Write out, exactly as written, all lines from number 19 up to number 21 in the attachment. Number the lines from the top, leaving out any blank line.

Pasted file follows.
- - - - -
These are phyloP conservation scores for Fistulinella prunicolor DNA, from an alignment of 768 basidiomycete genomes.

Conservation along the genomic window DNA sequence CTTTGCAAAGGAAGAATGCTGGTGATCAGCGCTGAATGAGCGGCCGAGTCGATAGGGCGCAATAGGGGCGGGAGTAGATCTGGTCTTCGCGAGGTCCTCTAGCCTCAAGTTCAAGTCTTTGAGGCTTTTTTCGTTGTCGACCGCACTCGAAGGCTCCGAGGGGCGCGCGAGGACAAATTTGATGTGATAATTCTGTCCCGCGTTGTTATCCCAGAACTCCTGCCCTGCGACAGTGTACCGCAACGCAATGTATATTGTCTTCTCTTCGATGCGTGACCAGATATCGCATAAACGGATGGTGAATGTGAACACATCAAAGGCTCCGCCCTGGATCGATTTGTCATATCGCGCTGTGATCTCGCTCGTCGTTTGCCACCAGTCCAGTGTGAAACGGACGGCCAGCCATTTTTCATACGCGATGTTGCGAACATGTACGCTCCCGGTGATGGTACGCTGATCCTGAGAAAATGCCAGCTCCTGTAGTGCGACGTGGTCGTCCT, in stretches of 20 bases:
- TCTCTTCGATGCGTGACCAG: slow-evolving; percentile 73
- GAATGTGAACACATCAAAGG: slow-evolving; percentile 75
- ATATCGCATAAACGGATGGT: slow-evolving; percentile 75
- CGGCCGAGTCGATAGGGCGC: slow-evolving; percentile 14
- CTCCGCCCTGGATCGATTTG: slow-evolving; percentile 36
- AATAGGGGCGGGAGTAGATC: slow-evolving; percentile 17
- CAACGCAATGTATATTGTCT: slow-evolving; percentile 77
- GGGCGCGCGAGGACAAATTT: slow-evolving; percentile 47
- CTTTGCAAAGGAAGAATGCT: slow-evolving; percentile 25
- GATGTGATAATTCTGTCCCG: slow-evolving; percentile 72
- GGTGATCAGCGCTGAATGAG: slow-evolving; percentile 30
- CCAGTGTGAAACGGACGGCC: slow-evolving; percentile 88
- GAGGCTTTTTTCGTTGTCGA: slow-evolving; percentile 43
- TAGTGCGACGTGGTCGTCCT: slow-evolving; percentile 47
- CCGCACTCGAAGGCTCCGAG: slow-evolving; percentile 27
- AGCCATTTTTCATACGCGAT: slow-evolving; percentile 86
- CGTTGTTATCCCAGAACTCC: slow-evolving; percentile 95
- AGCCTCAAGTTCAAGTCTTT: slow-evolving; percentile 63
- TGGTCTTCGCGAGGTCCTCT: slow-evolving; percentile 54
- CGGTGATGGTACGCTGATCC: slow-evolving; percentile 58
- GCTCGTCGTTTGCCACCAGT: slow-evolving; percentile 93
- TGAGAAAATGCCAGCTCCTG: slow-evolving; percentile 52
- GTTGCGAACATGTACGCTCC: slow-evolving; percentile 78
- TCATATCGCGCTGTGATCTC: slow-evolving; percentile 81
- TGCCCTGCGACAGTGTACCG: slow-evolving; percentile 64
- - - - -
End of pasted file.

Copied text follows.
- CGTTGTTATCCCAGAACTCC: slow-evolving; percentile 95
- AGCCTCAAGTTCAAGTCTTT: slow-evolving; percentile 63
- TGGTCTTCGCGAGGTCCTCT: slow-evolving; percentile 54